Update for council governance guide

28 May 16

CIPFA’s revised guide on governance in local government takes account of social and economic changes and a plethora of legislative developments

The Delivering Good Governance in Local Government framework, published by CIPFA in association with Solace in 2007, set the standard for local authority governance in the UK. CIPFA and Solace have reviewed the framework to ensure it remains fit for purpose and the revised edition and accompanying guidance notes for English authorities are now available. Separate guidance notes for Scottish and Welsh authorities and the police in England and Wales are being drafted and will be published later this year.

Much has happened in local government since 2007. It continues to undergo significant change, much of it driven by austerity, and will need to continue to adapt. Councils have responded to austerity through greater collaboration and developing their enabling role. They will continue to make difficult decisions which may mean that some services are no longer provided and, when doing this, will need to communicate effectively with their communities, service users, stakeholders and individuals to ensure the most vulnerable citizens are protected.

At the same time, local government has been undergoing significant change and the environment in which it works is becoming increasingly complex. In addition to economic and financial difficulties, the integration of health and social care, the Localism Act, the Police Reform and Social Responsibility Act, the Cities and Local Government Devolution Act and other key pieces of legislation have brought new roles, opportunities and greater flexibility for authorities.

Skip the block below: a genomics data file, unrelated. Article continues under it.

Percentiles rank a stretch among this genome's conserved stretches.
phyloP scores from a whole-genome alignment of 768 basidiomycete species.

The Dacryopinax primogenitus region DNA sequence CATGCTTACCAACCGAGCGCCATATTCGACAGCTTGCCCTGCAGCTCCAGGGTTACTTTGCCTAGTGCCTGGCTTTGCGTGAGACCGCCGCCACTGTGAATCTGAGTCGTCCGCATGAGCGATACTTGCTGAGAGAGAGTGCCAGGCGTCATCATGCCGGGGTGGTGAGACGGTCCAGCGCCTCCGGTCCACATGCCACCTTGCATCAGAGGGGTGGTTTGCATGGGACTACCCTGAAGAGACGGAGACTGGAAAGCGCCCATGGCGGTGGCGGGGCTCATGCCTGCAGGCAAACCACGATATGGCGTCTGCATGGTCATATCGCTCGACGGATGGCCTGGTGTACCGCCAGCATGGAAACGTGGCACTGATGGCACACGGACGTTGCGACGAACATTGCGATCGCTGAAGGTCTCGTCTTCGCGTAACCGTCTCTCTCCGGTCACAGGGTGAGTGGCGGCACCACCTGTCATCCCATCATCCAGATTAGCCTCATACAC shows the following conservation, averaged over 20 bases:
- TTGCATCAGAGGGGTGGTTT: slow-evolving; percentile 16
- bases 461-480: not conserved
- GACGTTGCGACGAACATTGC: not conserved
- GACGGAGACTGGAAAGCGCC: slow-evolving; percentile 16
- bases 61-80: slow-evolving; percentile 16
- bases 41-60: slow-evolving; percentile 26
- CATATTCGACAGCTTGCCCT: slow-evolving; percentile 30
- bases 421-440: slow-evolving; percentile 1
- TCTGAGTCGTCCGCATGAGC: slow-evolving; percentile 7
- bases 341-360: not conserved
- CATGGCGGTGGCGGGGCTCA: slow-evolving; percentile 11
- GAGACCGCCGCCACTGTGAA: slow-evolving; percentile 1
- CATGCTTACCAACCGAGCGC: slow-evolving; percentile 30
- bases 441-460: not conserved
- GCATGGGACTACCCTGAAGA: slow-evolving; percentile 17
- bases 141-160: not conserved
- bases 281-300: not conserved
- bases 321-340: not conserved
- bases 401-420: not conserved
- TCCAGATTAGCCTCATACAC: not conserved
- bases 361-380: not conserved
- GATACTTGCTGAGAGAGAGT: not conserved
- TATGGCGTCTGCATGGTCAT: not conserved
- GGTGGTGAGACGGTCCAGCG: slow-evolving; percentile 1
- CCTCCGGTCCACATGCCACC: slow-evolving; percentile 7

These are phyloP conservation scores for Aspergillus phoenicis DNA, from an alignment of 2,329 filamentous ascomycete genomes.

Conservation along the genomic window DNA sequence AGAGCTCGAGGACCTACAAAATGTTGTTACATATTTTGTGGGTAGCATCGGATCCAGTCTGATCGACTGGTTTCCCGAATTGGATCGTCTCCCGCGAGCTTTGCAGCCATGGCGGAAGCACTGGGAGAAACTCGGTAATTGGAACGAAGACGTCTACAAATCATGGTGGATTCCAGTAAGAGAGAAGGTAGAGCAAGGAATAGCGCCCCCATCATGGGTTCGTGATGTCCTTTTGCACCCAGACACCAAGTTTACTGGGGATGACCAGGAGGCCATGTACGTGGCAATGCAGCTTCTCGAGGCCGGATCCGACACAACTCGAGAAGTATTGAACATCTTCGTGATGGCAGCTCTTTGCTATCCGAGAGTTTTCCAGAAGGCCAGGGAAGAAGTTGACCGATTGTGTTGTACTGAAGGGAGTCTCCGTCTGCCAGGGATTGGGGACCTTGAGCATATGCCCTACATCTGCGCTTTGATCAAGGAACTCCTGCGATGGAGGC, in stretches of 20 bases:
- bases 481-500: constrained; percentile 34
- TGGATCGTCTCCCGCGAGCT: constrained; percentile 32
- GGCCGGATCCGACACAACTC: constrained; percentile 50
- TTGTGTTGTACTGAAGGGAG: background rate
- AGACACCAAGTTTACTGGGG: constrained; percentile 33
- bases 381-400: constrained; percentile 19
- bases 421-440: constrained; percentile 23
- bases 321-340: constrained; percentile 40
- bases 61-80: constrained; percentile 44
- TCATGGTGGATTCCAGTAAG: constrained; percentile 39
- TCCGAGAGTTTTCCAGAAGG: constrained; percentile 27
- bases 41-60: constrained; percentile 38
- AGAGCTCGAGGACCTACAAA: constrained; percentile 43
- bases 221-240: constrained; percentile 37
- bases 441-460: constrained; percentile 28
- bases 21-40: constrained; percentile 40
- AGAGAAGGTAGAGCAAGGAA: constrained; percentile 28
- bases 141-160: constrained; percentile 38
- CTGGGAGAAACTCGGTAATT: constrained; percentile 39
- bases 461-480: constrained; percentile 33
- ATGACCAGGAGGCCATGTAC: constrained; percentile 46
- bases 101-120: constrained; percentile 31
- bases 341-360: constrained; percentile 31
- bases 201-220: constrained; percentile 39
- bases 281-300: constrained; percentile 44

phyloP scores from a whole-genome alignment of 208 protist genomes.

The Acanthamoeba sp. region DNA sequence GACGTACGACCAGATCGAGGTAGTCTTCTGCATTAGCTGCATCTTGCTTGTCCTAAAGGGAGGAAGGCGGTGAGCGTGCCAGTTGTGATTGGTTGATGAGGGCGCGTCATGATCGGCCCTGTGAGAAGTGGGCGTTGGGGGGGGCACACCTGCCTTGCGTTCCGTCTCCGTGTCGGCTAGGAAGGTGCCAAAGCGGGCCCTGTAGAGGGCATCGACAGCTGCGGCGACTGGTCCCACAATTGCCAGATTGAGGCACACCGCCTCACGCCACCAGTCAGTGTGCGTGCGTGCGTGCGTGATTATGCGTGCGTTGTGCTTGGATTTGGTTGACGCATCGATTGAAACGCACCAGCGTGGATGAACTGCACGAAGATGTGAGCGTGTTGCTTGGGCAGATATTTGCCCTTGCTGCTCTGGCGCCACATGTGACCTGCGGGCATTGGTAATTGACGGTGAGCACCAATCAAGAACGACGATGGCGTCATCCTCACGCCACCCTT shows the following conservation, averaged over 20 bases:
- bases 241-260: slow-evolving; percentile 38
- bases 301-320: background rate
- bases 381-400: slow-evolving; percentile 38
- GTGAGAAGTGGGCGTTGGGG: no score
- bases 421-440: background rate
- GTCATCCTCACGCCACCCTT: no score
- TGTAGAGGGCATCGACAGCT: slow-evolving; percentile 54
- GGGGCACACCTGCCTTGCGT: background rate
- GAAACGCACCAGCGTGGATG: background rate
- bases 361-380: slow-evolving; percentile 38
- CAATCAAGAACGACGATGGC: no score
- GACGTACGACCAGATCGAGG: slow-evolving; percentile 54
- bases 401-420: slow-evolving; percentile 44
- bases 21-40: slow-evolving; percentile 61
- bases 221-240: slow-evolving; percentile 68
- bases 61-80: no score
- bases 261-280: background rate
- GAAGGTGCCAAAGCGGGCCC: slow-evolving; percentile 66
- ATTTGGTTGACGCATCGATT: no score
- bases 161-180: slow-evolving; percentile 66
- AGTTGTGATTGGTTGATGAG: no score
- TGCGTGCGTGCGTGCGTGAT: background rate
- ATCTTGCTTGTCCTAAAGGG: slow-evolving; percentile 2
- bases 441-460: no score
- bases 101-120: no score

The development of combined authorities and devolution deals, together with elected mayors, brings about the chance to design governance structures from the bottom up. It provides the opportunity to ensure that the core principles of good governance, covering openness and stakeholder engagement, defining outcomes, monitoring performance and demonstrating effective accountability, are integrated and embedded in new structures and that mechanisms for effective scrutiny are established.

New responsibilities and the development of innovative collaborative structures and ways of working provide challenges for governance such as ensuring transparency and, in particular, over managing risk. Whether working with other authorities, public sector bodies, the third sector or private sector providers, councils must ensure all joint arrangements follow the principles of good governance and are managed and reviewed with sufficient rigour.

The core principles and subprinciples included in the revised Framework are taken from International Framework: Good Governance in the Public Sector (published by CIPFA and IFAC) . The new framework interprets these for a local government context. To achieve good governance, each council will need to demonstrate its governance structures comply with the core and subprinciples in the framework. They should therefore develop and maintain a local code of governance or governance arrangements reflecting these principles.

Delivering Good Governance in Local Government: Framework positions the attainment of sustainable economic, societal and environmental outcomes as a key focus of governance processes and structures. Outcomes are what give the role of local government its meaning and importance, and it is fitting that they have this central role in its governance. Also, the focus on sustainability and the links between governance and public financial management are crucial — local authorities must recognise the need to focus on the long term. They have responsibilities to more than current electors; they must consider the impact of decisions and actions on future generations.

Local authorities will be required to prepare a governance statement in accordance with Delivering Good Governance in Local Government: Framework (2016) from the financial year 2016-17 onwards.

Did you enjoy this article?